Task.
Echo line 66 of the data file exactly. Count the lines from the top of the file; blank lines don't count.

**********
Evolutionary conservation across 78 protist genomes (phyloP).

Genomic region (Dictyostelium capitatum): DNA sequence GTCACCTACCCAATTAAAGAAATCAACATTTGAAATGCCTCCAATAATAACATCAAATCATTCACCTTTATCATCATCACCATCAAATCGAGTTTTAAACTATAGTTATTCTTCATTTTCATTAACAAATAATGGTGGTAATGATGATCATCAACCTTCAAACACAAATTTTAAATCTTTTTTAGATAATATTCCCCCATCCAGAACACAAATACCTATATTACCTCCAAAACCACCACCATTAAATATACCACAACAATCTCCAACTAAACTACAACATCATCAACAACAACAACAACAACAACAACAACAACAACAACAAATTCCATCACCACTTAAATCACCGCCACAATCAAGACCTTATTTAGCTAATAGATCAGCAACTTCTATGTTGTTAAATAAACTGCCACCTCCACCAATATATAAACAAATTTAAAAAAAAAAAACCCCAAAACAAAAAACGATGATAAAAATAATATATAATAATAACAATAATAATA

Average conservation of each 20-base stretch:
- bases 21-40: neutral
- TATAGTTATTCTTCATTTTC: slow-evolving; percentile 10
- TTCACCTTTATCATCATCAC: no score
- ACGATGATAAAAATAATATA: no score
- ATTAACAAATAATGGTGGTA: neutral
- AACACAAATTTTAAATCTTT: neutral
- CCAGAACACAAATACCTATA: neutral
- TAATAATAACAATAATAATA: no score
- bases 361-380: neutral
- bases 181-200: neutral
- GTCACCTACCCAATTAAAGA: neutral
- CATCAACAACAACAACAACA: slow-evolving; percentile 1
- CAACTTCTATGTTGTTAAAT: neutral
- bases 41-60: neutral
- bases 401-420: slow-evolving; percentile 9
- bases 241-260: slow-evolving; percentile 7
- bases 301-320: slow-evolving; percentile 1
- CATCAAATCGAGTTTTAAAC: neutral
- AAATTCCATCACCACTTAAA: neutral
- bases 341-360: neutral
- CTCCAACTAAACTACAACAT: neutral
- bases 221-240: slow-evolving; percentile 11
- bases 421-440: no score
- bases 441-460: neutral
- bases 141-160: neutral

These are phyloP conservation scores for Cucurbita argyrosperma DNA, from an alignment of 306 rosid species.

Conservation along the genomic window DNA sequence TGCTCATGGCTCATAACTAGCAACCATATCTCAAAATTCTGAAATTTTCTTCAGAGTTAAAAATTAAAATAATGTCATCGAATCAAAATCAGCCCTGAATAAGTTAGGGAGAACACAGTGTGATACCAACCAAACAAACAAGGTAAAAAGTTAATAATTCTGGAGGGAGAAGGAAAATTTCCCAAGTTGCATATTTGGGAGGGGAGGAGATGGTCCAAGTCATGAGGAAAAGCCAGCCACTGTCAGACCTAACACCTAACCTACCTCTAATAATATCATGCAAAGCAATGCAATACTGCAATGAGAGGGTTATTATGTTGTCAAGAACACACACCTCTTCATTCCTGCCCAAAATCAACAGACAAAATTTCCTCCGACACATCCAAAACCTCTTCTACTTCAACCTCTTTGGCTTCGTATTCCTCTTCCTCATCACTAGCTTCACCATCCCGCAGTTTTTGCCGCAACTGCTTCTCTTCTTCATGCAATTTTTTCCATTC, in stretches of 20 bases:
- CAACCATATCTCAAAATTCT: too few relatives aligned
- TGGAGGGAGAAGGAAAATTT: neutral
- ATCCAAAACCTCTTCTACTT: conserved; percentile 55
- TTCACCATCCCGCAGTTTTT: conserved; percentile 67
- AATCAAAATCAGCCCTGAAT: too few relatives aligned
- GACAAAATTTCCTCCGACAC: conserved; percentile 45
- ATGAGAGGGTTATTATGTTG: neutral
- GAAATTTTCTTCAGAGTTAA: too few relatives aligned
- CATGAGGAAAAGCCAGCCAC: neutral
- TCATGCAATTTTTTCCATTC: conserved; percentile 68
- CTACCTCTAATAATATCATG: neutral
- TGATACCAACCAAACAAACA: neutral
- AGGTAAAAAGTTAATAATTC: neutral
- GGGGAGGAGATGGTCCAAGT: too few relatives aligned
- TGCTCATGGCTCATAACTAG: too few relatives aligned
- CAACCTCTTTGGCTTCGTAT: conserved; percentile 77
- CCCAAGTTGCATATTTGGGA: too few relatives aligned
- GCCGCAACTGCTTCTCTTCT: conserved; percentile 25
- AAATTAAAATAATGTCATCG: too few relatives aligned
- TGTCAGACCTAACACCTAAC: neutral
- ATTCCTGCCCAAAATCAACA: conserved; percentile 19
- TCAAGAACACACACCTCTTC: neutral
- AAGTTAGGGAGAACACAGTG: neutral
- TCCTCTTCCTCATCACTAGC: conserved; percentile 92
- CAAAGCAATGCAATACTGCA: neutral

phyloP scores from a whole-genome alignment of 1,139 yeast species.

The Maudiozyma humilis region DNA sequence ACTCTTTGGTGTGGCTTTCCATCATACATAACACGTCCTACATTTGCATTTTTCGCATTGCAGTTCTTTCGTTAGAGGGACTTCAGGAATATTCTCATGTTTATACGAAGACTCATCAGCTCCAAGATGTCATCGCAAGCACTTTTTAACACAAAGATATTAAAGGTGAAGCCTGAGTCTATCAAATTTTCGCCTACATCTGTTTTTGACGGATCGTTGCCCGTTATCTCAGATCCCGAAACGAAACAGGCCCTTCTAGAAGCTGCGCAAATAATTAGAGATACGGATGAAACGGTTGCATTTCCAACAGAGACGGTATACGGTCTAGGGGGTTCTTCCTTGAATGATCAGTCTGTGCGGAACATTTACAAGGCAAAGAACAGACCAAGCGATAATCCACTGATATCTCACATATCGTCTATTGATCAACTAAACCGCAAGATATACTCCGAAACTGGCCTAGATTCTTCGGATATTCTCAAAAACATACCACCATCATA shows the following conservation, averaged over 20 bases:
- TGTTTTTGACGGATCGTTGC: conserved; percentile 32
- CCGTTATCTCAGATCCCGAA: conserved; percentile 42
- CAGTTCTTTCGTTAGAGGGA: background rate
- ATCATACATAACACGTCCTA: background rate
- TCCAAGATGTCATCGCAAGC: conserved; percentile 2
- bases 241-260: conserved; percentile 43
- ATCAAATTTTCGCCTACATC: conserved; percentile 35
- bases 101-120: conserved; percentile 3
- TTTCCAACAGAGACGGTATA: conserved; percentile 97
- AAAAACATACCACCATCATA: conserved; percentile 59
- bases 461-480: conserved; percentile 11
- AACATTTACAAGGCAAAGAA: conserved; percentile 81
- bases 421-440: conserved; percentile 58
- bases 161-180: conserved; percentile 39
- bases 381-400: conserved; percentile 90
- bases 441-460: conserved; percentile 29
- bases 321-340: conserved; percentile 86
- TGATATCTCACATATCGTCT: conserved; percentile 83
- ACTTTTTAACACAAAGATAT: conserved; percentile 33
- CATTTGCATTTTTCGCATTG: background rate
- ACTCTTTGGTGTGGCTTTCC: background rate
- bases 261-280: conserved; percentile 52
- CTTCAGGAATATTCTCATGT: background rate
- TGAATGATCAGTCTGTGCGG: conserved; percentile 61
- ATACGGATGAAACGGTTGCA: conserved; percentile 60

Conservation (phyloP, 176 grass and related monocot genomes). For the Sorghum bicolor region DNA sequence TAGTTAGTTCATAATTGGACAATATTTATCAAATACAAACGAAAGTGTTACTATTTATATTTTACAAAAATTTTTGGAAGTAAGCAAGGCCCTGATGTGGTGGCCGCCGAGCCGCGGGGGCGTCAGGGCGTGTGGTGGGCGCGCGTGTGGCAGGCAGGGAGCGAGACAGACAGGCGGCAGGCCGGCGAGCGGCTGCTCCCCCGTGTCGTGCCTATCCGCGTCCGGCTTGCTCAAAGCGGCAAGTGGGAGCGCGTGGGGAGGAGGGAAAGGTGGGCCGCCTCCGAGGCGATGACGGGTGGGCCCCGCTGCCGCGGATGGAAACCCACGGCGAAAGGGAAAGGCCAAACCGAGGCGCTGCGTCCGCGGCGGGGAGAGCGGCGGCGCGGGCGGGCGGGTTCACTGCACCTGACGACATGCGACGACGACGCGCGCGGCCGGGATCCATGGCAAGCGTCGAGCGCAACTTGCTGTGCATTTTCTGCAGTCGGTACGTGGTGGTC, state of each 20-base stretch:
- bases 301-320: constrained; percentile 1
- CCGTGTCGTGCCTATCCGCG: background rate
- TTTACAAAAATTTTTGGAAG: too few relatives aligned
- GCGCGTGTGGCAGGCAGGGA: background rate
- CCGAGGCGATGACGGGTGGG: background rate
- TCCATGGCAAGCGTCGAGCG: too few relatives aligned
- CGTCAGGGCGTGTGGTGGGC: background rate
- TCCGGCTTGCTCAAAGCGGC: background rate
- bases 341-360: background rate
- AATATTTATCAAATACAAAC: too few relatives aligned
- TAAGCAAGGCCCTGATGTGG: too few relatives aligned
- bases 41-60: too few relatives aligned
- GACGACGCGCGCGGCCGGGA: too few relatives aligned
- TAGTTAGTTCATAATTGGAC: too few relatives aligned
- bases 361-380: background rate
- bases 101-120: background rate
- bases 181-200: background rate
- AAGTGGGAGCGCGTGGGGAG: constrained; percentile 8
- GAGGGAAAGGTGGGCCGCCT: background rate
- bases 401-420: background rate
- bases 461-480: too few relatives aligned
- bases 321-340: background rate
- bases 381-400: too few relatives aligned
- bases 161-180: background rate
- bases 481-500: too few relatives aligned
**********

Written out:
- TTTCCAACAGAGACGGTATA: conserved; percentile 97